For the August issue of Ethnography Matters, Jenna, Heather, and Rachelle have written great posts about their fieldnote tools in the Tools we Use series. Now I have all these new apps I want to try for data analysis!
So this is when I admit here that I have no perfect process. I really don’t. Sometimes this upsets me and sometimes I just say whatever. I’ve only figured out parts of the process. For example, last month, I wrote in depth about my use of Instagram to live fieldnote. But that’s just one part of the long path of fieldwork analysis. Now that I’ve finished data gathering, I am no longer in the excitement of fieldwork. I don’t have a team of people to work with as I usually do on projects. For my China research, it’s just me. And all I can think is, how am I going to analyze all this data without going crazy?
I’ve tried all the coding software possible for qualitative research, but there is no app that fulfills my needs. I have developed an aversion to anything that claims to be a “qualitative analysis tool.” These tools are lacking in user friendliness, collaborative features, platform diversity, and service support. If it doesn’t run on a mac and if the software’s website is unusable – that’s already a clue.
As far as fieldwork tools go, hardly anything drives an ethnographer more crazy than trying to find the most appropriate fieldwork tools. Of all the ethnography courses I’ve taken and all the books, dissertation, and papers I’ve read, none of them go into depth on the tools that ethnographers use to support their process. I suspect that one of the reasons why ethnographers don’t write about the tools they use is because they may use an ad hoc process that is messier and less structured than they’d like to admit.
Short of making the dream killer qualitative data app myself, I have to reply on a my very ad hoc, imperfect, and ever changing process (but I’m still holding out for that perfect kill qual app!)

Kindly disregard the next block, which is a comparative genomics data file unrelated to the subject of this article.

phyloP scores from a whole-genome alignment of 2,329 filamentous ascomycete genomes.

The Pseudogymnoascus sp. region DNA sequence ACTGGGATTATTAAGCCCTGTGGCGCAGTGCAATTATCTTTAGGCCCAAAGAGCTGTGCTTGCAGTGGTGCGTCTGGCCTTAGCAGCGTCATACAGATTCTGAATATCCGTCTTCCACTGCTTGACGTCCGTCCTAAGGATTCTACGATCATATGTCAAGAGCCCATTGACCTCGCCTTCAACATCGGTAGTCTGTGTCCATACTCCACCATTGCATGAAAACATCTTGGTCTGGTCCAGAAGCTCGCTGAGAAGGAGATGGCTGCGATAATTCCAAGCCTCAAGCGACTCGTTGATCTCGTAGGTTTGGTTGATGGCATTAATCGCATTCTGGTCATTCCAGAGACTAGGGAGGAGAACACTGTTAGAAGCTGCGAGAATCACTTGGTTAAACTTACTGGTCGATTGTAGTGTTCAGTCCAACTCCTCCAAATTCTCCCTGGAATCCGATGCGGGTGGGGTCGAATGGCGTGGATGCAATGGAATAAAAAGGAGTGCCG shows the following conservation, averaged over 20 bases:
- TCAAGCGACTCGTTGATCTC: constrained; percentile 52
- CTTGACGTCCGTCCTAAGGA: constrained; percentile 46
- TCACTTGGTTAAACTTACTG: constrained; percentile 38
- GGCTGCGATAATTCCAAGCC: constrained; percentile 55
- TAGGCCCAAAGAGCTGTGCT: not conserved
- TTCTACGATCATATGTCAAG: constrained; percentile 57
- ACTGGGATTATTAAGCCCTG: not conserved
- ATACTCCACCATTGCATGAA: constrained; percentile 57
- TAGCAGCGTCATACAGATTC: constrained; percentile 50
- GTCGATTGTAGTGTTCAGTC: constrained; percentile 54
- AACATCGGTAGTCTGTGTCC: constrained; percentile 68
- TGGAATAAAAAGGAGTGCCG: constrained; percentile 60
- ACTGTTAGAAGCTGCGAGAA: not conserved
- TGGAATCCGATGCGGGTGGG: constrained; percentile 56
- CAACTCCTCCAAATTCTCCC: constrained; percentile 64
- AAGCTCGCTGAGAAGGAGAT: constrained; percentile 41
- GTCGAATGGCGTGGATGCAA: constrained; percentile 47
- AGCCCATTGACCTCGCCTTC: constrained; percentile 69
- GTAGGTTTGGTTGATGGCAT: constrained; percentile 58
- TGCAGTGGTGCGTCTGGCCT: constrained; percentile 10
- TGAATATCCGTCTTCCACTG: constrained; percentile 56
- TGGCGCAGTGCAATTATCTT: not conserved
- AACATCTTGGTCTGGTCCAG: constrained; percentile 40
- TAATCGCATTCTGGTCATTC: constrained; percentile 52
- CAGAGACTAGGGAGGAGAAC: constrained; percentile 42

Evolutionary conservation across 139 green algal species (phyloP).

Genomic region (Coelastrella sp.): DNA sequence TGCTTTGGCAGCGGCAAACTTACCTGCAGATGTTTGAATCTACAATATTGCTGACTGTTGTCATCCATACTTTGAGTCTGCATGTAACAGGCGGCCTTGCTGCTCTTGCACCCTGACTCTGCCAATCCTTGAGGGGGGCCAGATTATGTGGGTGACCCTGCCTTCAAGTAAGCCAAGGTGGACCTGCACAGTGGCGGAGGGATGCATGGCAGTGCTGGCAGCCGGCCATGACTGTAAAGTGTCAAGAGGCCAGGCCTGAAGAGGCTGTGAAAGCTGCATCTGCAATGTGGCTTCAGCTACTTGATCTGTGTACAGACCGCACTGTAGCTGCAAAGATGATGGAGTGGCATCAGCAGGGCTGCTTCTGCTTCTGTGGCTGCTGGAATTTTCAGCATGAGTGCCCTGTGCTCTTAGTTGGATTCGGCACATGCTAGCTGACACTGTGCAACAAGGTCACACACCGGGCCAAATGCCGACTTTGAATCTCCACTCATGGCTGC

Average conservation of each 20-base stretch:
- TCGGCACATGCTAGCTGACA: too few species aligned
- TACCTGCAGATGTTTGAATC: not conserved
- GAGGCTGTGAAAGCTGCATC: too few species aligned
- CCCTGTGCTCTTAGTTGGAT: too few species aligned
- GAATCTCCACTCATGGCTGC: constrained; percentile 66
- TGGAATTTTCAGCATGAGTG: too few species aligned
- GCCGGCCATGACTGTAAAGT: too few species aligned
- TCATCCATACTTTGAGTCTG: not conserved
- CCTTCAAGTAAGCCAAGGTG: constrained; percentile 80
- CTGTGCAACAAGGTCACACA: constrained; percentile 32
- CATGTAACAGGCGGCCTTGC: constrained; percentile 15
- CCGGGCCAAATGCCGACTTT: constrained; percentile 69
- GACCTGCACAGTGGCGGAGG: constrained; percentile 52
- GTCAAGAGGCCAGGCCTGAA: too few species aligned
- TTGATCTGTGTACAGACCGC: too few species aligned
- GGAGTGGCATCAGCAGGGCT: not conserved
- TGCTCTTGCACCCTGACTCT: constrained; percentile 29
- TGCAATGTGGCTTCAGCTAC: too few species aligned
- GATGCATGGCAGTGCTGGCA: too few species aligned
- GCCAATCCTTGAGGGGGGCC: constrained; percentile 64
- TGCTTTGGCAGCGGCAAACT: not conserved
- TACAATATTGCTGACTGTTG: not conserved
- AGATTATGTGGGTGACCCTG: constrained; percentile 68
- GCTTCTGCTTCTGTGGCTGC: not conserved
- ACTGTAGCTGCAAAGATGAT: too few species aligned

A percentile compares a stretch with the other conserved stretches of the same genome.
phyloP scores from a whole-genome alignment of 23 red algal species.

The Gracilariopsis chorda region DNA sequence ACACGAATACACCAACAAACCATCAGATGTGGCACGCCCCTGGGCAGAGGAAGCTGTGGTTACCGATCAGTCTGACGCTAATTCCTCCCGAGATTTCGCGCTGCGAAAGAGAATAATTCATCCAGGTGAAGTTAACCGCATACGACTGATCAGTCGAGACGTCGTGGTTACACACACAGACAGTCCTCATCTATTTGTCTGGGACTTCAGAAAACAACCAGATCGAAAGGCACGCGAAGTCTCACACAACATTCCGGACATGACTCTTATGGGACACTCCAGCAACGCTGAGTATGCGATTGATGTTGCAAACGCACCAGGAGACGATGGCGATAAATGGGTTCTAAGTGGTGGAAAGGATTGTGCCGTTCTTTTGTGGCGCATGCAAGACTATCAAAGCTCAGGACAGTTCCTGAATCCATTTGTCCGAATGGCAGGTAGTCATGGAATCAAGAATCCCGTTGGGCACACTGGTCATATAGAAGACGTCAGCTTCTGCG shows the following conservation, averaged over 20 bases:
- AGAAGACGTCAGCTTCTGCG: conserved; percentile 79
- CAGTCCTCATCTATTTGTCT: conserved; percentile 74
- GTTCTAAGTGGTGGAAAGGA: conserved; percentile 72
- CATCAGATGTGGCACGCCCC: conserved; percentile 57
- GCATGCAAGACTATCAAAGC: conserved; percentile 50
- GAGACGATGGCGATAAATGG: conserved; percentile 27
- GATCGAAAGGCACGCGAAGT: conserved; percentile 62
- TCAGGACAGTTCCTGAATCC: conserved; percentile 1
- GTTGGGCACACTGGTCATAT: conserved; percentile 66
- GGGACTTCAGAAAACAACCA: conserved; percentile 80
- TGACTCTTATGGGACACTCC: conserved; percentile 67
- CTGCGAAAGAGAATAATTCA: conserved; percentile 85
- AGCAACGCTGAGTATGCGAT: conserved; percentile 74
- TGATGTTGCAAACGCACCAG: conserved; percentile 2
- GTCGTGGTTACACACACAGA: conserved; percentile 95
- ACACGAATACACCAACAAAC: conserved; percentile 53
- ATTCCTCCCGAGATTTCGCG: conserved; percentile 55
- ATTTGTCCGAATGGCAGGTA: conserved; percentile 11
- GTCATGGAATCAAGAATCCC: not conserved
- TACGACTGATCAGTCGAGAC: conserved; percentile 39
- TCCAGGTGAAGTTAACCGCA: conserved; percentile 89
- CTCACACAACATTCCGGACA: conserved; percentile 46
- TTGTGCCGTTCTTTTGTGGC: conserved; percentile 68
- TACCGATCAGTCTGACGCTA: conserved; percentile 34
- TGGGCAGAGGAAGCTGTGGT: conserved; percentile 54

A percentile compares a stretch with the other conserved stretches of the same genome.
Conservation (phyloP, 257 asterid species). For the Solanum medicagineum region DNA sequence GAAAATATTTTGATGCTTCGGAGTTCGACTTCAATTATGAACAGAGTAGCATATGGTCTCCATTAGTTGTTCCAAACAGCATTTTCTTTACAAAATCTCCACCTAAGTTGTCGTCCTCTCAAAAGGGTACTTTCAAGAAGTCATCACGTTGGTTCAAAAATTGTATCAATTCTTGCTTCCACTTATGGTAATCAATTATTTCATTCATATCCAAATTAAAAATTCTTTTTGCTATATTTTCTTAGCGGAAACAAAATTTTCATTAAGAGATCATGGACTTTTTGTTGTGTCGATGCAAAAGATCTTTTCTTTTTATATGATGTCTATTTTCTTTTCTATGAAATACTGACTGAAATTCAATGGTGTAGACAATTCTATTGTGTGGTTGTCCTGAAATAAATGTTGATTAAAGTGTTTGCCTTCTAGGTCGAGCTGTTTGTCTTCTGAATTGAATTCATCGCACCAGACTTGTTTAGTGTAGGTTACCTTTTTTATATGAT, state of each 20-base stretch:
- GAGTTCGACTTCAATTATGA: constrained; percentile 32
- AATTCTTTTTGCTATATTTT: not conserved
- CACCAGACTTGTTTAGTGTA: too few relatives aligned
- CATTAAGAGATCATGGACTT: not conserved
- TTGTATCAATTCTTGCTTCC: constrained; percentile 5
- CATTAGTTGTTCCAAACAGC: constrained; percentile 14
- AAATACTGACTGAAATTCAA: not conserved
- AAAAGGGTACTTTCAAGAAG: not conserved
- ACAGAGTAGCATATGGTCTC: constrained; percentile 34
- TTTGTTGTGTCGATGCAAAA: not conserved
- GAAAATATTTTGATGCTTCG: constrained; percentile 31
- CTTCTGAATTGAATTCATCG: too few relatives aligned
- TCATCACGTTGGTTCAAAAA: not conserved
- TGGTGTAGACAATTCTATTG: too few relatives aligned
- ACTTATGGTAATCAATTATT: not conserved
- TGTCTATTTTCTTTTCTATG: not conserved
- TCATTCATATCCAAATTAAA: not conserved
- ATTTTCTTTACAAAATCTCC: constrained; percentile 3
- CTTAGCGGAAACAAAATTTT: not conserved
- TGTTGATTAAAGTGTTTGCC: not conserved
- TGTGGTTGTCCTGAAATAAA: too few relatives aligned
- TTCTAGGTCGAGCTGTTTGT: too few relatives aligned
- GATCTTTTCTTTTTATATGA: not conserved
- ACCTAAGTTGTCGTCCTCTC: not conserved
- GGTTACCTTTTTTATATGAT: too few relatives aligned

I use different tools when I conducting participant observations and formal interviews.
- iPhone camera and Instagram: I take pictures first in the iPhone camera and I live fieldnote some of the pictures to Instagram.
- iphone notes app: this is a non-disruptive way to take notes and if you are on a 3G connection you can sync it to gmail, which makes me feel releived to know that I’m constantly backing up. I often show my screen to the participant to let them see that I am taking notes and not doing anything else.
- Instant Messaging (text, what’s app, weibo, we chat or tweet): I copy and paste all correspondences into the participant’s Evernote file.
- a large notebook: I take notes with a pen and a notebook during an interview. I find that using a notebook makes it more personal and feels less transactional. It would be so much easier if I could type into an ipad or laptop, but it depersonalizes the interaction. And like Rachelle, I often ask my participants to draw out what they are describing in the notebook. But I don’t bring colored markers like Rachelle brilliantly suggests!
- Olympus WS-710M Audio recorder: I know everyone loves the Zoom Audio Recorder, but I find it too clunky. I prefer the Olympus because it’s discreet and has a retractable USB drive which means that it’s one step less to transfer the audio onto my drive
Organizing Fieldwork data:
- I copy and paste my iPhone notes from my gmail “notes” folder (all iPhone notes are synced to gmail) to my evernote folder “daily fieldnotes”.
- I write daily fieldnotes on my computers in Evernote.
- I have an Evernote folder called, “Participants”. I create a file on each participant and assign them a number with the city I met them in. For example, 10_BJ is participant #10 who I met in Beijing. I drop in any pictures I’ve taken on my cellphone or Canon S100. I write a participant summary and includes info on where and how I met the participant and their contact information. I tag each participant’s file so that it will be searchable.